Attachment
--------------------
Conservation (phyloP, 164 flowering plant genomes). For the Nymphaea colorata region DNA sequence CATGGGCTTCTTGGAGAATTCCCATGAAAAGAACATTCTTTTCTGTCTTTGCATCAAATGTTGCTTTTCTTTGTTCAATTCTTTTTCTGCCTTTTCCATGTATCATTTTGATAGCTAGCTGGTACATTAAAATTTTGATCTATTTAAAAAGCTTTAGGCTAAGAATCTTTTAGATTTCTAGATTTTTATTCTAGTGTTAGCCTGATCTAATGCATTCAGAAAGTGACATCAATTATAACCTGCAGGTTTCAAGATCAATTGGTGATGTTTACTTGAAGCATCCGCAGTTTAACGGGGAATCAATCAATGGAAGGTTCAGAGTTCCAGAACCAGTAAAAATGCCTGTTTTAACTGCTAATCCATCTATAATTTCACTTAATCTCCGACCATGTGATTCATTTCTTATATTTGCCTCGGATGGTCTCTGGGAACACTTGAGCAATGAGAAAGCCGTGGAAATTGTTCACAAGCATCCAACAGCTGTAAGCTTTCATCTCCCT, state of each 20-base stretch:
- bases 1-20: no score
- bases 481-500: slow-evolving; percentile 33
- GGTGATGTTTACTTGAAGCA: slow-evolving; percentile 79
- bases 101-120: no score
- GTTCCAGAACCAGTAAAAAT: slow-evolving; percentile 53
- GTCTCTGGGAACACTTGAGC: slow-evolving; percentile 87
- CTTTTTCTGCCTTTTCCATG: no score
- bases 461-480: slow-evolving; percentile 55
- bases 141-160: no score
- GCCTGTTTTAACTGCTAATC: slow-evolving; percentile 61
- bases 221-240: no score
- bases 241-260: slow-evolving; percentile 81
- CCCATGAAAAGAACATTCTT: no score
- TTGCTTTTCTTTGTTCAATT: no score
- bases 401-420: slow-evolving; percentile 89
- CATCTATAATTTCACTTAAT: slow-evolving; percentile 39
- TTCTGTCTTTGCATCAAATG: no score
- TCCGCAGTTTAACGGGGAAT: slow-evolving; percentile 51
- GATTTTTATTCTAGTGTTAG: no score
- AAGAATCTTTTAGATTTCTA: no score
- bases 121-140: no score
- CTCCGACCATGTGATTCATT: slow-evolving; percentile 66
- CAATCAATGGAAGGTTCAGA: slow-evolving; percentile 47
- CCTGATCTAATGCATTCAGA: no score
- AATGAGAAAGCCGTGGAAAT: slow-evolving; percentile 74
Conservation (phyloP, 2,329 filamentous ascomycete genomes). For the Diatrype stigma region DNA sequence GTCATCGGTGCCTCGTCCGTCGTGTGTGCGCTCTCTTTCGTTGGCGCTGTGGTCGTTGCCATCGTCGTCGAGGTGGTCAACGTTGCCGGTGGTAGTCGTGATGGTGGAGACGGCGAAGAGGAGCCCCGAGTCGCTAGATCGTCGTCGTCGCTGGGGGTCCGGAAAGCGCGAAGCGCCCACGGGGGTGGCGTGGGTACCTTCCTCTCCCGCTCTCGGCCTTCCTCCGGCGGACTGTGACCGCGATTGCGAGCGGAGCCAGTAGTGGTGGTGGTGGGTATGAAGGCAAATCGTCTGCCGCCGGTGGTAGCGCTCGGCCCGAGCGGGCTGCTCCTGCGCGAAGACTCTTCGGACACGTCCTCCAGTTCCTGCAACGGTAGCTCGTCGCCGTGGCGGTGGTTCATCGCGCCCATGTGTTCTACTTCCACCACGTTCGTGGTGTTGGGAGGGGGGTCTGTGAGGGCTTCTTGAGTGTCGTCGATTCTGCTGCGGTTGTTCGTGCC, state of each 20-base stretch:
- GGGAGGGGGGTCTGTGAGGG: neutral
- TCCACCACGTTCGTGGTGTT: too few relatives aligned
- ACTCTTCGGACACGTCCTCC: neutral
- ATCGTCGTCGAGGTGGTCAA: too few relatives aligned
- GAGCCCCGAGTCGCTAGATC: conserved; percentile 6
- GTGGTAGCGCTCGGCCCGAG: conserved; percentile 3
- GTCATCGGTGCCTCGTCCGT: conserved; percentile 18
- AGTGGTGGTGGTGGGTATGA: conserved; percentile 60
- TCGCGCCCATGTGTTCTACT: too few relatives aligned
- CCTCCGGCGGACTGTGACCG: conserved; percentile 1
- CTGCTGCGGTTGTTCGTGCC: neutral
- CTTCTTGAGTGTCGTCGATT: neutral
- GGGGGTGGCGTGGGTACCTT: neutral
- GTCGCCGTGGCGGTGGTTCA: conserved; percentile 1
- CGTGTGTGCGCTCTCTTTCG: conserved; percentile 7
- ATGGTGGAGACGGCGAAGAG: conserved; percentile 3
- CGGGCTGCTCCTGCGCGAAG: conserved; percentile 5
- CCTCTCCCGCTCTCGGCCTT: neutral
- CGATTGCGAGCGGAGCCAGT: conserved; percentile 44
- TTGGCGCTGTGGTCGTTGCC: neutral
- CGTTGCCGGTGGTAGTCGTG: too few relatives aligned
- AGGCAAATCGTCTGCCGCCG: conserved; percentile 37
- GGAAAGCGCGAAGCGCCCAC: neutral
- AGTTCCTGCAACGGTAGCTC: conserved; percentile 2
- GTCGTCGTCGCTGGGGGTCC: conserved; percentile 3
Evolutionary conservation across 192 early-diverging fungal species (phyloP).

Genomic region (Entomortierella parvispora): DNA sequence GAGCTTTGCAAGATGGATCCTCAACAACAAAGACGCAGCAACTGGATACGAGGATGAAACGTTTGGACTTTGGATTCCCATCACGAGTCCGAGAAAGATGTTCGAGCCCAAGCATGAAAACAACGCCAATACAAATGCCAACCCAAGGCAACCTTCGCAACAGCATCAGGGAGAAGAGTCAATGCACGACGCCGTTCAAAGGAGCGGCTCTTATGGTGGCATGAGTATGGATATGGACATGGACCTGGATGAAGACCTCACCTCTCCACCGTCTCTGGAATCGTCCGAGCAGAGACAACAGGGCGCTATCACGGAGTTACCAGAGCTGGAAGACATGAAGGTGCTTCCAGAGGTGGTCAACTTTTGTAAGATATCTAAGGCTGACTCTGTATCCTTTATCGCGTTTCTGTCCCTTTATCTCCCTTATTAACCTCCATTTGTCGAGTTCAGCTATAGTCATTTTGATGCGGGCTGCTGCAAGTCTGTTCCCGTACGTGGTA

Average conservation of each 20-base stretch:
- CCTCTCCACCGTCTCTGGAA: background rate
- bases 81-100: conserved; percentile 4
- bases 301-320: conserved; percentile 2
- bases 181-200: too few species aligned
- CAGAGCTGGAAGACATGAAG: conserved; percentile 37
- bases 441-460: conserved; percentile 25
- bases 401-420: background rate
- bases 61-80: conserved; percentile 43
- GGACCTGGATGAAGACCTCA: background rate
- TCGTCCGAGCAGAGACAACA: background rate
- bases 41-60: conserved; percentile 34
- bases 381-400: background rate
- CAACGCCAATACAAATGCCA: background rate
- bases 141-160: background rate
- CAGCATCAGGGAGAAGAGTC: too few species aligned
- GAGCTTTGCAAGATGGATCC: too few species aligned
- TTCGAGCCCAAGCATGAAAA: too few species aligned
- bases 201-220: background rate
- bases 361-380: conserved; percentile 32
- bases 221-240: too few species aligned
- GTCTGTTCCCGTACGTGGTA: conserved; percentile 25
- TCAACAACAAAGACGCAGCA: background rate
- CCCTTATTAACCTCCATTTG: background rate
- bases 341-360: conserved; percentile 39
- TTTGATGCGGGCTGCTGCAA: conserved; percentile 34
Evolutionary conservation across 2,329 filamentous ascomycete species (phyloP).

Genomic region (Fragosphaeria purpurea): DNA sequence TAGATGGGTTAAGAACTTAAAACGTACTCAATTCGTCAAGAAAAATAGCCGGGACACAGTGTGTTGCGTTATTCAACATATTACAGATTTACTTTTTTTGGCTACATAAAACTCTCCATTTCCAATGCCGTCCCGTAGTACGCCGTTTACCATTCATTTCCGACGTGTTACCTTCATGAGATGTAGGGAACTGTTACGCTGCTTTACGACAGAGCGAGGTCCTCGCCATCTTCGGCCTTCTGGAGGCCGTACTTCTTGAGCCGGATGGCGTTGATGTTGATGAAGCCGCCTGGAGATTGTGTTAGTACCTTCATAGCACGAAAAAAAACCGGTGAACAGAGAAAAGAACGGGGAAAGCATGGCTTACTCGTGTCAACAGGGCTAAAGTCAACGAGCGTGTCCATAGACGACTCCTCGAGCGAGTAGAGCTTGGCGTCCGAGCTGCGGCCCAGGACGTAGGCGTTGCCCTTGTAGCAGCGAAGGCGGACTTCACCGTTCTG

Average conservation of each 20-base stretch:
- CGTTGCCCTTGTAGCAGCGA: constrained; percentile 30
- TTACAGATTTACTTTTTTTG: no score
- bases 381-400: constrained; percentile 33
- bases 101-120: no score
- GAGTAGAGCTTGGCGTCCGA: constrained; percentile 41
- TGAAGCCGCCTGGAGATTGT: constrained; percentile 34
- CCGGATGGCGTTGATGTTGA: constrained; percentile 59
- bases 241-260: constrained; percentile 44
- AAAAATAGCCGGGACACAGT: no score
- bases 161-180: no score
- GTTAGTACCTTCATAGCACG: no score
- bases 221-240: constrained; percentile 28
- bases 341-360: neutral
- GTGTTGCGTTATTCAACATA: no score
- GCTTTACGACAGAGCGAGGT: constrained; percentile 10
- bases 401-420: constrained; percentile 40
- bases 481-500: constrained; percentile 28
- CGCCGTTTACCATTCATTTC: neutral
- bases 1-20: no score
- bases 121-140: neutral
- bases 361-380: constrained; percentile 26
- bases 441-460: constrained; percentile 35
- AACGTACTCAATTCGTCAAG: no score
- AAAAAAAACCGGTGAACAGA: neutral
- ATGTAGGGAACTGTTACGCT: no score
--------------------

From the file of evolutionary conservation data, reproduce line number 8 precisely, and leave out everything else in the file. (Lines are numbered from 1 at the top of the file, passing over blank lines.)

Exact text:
- CTTTTTCTGCCTTTTCCATG: no score